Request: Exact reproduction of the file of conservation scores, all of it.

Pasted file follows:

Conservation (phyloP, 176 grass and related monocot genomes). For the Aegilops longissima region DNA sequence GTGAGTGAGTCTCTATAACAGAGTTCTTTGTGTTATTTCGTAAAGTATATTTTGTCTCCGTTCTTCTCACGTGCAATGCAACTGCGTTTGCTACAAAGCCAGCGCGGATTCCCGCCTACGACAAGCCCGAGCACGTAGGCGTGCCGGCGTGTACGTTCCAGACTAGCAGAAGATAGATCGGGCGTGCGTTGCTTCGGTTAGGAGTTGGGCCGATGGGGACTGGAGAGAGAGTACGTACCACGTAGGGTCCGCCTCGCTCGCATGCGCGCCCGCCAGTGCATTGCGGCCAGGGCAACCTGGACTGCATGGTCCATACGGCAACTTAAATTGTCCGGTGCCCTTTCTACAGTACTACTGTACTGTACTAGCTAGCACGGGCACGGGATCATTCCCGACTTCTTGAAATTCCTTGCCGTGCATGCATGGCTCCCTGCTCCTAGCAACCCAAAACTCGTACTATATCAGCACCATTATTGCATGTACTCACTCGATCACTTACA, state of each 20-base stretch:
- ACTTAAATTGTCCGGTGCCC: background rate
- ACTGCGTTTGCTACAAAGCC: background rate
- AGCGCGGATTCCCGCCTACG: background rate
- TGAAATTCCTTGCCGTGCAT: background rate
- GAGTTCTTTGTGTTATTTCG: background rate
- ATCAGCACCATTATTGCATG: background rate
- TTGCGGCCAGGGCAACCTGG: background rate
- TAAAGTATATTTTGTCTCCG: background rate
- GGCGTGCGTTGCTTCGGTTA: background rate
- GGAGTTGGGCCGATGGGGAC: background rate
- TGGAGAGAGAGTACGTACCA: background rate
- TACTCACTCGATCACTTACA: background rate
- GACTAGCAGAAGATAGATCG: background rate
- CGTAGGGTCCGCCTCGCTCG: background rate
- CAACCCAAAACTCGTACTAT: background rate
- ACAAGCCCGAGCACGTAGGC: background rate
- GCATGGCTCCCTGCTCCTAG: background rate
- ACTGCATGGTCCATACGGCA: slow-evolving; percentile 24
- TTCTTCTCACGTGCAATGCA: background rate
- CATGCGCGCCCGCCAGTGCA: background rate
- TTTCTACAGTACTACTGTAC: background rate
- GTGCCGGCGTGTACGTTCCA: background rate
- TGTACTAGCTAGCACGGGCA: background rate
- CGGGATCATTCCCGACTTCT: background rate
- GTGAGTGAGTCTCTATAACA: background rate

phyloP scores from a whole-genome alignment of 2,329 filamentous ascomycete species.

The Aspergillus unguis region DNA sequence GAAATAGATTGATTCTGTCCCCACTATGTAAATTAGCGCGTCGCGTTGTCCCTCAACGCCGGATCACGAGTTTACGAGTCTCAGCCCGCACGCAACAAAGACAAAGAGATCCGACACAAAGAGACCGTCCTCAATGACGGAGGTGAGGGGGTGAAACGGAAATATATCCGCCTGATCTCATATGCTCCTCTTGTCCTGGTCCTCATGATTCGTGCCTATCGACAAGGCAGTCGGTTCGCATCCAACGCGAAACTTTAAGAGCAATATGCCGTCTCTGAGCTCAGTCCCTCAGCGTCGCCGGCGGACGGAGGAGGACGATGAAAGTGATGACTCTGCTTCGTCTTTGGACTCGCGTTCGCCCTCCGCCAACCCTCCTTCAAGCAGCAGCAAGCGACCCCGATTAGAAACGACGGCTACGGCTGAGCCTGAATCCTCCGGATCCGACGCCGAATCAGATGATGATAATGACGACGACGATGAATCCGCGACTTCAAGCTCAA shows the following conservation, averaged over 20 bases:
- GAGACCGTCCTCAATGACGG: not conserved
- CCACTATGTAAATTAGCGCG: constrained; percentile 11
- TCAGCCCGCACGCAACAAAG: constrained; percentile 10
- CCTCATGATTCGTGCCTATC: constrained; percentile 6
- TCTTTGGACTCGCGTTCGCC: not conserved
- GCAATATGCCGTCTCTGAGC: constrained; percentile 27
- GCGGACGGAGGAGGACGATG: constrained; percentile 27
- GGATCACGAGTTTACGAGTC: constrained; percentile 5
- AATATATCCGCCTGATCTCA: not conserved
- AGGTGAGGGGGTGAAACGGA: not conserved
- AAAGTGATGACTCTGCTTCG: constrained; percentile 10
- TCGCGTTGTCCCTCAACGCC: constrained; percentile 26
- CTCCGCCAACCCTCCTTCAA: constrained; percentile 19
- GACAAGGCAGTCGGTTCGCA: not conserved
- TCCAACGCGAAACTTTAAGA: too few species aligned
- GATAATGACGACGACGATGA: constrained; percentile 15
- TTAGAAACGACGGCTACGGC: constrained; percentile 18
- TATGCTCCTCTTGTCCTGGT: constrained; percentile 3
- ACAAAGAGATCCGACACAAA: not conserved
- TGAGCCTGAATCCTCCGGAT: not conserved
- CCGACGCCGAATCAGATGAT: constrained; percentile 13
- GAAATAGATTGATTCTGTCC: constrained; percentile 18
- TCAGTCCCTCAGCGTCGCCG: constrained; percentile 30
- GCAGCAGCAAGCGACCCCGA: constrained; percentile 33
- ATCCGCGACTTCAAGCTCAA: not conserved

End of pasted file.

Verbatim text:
Conservation (phyloP, 176 grass and related monocot genomes). For the Aegilops longissima region DNA sequence GTGAGTGAGTCTCTATAACAGAGTTCTTTGTGTTATTTCGTAAAGTATATTTTGTCTCCGTTCTTCTCACGTGCAATGCAACTGCGTTTGCTACAAAGCCAGCGCGGATTCCCGCCTACGACAAGCCCGAGCACGTAGGCGTGCCGGCGTGTACGTTCCAGACTAGCAGAAGATAGATCGGGCGTGCGTTGCTTCGGTTAGGAGTTGGGCCGATGGGGACTGGAGAGAGAGTACGTACCACGTAGGGTCCGCCTCGCTCGCATGCGCGCCCGCCAGTGCATTGCGGCCAGGGCAACCTGGACTGCATGGTCCATACGGCAACTTAAATTGTCCGGTGCCCTTTCTACAGTACTACTGTACTGTACTAGCTAGCACGGGCACGGGATCATTCCCGACTTCTTGAAATTCCTTGCCGTGCATGCATGGCTCCCTGCTCCTAGCAACCCAAAACTCGTACTATATCAGCACCATTATTGCATGTACTCACTCGATCACTTACA, state of each 20-base stretch:
- ACTTAAATTGTCCGGTGCCC: background rate
- ACTGCGTTTGCTACAAAGCC: background rate
- AGCGCGGATTCCCGCCTACG: background rate
- TGAAATTCCTTGCCGTGCAT: background rate
- GAGTTCTTTGTGTTATTTCG: background rate
- ATCAGCACCATTATTGCATG: background rate
- TTGCGGCCAGGGCAACCTGG: background rate
- TAAAGTATATTTTGTCTCCG: background rate
- GGCGTGCGTTGCTTCGGTTA: background rate
- GGAGTTGGGCCGATGGGGAC: background rate
- TGGAGAGAGAGTACGTACCA: background rate
- TACTCACTCGATCACTTACA: background rate
- GACTAGCAGAAGATAGATCG: background rate
- CGTAGGGTCCGCCTCGCTCG: background rate
- CAACCCAAAACTCGTACTAT: background rate
- ACAAGCCCGAGCACGTAGGC: background rate
- GCATGGCTCCCTGCTCCTAG: background rate
- ACTGCATGGTCCATACGGCA: slow-evolving; percentile 24
- TTCTTCTCACGTGCAATGCA: background rate
- CATGCGCGCCCGCCAGTGCA: background rate
- TTTCTACAGTACTACTGTAC: background rate
- GTGCCGGCGTGTACGTTCCA: background rate
- TGTACTAGCTAGCACGGGCA: background rate
- CGGGATCATTCCCGACTTCT: background rate
- GTGAGTGAGTCTCTATAACA: background rate

phyloP scores from a whole-genome alignment of 2,329 filamentous ascomycete species.

The Aspergillus unguis region DNA sequence GAAATAGATTGATTCTGTCCCCACTATGTAAATTAGCGCGTCGCGTTGTCCCTCAACGCCGGATCACGAGTTTACGAGTCTCAGCCCGCACGCAACAAAGACAAAGAGATCCGACACAAAGAGACCGTCCTCAATGACGGAGGTGAGGGGGTGAAACGGAAATATATCCGCCTGATCTCATATGCTCCTCTTGTCCTGGTCCTCATGATTCGTGCCTATCGACAAGGCAGTCGGTTCGCATCCAACGCGAAACTTTAAGAGCAATATGCCGTCTCTGAGCTCAGTCCCTCAGCGTCGCCGGCGGACGGAGGAGGACGATGAAAGTGATGACTCTGCTTCGTCTTTGGACTCGCGTTCGCCCTCCGCCAACCCTCCTTCAAGCAGCAGCAAGCGACCCCGATTAGAAACGACGGCTACGGCTGAGCCTGAATCCTCCGGATCCGACGCCGAATCAGATGATGATAATGACGACGACGATGAATCCGCGACTTCAAGCTCAA shows the following conservation, averaged over 20 bases:
- GAGACCGTCCTCAATGACGG: not conserved
- CCACTATGTAAATTAGCGCG: constrained; percentile 11
- TCAGCCCGCACGCAACAAAG: constrained; percentile 10
- CCTCATGATTCGTGCCTATC: constrained; percentile 6
- TCTTTGGACTCGCGTTCGCC: not conserved
- GCAATATGCCGTCTCTGAGC: constrained; percentile 27
- GCGGACGGAGGAGGACGATG: constrained; percentile 27
- GGATCACGAGTTTACGAGTC: constrained; percentile 5
- AATATATCCGCCTGATCTCA: not conserved
- AGGTGAGGGGGTGAAACGGA: not conserved
- AAAGTGATGACTCTGCTTCG: constrained; percentile 10
- TCGCGTTGTCCCTCAACGCC: constrained; percentile 26
- CTCCGCCAACCCTCCTTCAA: constrained; percentile 19
- GACAAGGCAGTCGGTTCGCA: not conserved
- TCCAACGCGAAACTTTAAGA: too few species aligned
- GATAATGACGACGACGATGA: constrained; percentile 15
- TTAGAAACGACGGCTACGGC: constrained; percentile 18
- TATGCTCCTCTTGTCCTGGT: constrained; percentile 3
- ACAAAGAGATCCGACACAAA: not conserved
- TGAGCCTGAATCCTCCGGAT: not conserved
- CCGACGCCGAATCAGATGAT: constrained; percentile 13
- GAAATAGATTGATTCTGTCC: constrained; percentile 18
- TCAGTCCCTCAGCGTCGCCG: constrained; percentile 30
- GCAGCAGCAAGCGACCCCGA: constrained; percentile 33
- ATCCGCGACTTCAAGCTCAA: not conserved